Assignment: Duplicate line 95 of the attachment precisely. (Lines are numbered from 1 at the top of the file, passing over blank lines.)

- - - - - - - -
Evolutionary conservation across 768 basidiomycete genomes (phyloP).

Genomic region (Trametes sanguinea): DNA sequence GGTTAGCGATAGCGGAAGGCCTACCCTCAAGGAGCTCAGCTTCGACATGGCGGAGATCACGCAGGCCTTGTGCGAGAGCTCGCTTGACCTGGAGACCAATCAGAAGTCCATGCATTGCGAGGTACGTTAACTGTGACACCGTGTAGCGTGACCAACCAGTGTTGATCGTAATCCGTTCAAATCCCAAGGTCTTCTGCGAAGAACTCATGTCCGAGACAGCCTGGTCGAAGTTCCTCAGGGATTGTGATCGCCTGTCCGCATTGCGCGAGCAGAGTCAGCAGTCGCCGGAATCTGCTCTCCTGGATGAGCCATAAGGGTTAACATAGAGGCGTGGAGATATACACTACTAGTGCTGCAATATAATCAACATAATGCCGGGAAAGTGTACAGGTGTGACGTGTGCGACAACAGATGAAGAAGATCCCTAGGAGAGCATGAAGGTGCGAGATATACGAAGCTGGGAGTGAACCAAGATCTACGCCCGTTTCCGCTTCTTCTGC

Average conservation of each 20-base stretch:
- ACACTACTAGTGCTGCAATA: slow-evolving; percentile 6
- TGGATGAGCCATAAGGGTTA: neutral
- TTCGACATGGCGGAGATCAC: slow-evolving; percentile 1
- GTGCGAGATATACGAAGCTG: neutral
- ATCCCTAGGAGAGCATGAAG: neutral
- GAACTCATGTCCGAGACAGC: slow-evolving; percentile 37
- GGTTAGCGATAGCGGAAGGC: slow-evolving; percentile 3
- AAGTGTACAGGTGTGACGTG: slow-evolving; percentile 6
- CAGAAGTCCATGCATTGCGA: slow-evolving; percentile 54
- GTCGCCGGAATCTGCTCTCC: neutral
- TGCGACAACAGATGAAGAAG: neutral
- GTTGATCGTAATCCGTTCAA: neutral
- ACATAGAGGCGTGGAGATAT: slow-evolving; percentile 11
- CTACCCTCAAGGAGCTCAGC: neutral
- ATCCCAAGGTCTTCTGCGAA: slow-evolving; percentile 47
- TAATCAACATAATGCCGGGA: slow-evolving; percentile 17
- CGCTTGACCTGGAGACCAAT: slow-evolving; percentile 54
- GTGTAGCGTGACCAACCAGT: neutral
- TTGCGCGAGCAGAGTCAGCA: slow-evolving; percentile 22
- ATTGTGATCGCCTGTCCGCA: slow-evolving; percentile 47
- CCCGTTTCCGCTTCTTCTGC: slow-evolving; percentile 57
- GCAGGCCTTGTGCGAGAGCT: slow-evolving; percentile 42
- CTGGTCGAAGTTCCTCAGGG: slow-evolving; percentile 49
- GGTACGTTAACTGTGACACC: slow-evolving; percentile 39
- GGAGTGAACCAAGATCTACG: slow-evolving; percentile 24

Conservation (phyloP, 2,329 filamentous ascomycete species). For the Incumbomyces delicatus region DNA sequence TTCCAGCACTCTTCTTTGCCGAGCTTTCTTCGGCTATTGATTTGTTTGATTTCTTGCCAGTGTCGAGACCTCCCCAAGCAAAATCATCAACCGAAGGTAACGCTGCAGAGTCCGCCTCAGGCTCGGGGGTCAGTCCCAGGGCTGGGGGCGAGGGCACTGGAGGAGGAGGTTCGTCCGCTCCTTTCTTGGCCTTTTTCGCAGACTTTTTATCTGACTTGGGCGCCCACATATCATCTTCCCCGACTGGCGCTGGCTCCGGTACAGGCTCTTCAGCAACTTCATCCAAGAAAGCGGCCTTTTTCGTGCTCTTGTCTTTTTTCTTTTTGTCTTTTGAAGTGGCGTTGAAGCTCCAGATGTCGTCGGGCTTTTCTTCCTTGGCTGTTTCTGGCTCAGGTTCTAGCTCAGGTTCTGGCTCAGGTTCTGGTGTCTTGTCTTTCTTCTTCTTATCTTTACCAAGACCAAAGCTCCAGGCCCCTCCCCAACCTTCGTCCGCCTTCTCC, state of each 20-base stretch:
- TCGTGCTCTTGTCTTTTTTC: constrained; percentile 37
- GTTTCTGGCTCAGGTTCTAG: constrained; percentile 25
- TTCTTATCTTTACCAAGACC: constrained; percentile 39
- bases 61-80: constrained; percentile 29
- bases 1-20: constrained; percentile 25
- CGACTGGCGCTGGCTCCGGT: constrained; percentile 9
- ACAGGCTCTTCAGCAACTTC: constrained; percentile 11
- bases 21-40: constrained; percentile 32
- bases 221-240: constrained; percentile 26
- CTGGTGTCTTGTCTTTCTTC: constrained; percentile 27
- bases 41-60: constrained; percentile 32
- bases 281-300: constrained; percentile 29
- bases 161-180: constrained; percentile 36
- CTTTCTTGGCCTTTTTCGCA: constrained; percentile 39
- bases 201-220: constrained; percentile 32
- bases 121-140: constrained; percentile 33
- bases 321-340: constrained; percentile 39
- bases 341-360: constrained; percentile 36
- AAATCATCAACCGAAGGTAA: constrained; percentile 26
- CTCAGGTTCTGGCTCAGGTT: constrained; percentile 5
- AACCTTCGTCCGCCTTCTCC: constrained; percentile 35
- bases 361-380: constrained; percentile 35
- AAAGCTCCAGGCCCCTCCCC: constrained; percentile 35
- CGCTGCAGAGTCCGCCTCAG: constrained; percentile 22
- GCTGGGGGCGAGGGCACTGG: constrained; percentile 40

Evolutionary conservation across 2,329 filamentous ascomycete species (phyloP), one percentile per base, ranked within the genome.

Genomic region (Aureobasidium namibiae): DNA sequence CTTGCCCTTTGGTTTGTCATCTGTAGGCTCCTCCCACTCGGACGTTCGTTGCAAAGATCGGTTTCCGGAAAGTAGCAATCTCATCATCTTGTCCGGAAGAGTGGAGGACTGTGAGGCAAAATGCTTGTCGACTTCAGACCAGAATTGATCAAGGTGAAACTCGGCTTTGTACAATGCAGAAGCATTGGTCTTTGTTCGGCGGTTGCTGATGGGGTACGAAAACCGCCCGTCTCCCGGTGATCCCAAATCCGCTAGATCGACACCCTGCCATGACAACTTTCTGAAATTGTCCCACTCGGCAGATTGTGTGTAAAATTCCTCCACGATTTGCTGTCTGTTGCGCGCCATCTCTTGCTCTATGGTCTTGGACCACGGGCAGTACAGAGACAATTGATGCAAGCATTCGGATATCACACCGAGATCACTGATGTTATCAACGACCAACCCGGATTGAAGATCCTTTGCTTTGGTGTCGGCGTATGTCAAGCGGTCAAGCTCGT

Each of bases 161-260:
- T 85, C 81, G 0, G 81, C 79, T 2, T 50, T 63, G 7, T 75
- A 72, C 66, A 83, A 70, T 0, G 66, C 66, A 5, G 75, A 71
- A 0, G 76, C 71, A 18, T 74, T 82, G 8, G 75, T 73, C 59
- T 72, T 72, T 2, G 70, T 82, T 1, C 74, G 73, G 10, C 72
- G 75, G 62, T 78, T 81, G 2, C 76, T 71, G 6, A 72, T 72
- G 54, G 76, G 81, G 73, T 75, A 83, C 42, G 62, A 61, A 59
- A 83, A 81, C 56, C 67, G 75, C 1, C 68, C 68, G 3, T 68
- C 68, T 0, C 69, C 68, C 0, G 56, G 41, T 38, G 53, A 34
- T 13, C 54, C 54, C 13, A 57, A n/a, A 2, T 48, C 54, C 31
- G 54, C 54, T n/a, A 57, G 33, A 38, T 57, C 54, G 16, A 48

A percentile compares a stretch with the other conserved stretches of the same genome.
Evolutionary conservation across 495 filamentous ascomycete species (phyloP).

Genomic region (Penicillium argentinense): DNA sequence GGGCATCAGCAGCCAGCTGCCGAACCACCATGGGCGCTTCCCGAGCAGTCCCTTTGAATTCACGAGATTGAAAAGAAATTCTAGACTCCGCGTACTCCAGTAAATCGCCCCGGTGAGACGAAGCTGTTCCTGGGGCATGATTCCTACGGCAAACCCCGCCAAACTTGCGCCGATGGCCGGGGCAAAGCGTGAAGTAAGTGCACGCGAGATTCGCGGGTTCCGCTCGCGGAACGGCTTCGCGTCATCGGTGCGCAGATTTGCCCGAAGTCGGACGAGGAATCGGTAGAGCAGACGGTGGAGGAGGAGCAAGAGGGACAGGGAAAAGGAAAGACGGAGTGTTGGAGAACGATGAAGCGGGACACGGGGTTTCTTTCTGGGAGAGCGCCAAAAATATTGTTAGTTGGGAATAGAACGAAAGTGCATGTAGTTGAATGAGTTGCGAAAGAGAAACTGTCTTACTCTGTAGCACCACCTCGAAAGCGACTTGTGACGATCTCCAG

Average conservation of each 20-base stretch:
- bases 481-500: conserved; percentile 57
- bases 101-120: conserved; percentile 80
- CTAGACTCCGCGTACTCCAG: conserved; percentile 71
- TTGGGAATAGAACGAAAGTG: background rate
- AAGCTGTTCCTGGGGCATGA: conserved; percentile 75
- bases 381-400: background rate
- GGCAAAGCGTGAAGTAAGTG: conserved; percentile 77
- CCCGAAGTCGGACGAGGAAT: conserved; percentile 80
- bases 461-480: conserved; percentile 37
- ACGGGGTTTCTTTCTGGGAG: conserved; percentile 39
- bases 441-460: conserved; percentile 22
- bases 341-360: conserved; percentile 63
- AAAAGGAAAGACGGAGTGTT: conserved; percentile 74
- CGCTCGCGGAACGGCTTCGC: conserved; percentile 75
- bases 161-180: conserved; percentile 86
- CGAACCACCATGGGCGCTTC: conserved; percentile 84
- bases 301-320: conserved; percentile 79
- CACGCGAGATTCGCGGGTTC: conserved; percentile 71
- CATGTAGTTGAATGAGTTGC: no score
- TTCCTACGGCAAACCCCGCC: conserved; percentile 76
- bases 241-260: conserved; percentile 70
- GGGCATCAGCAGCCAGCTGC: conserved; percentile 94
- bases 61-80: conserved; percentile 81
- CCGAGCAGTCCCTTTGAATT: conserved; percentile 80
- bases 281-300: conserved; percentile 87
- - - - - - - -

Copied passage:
- CCGAGCAGTCCCTTTGAATT: conserved; percentile 80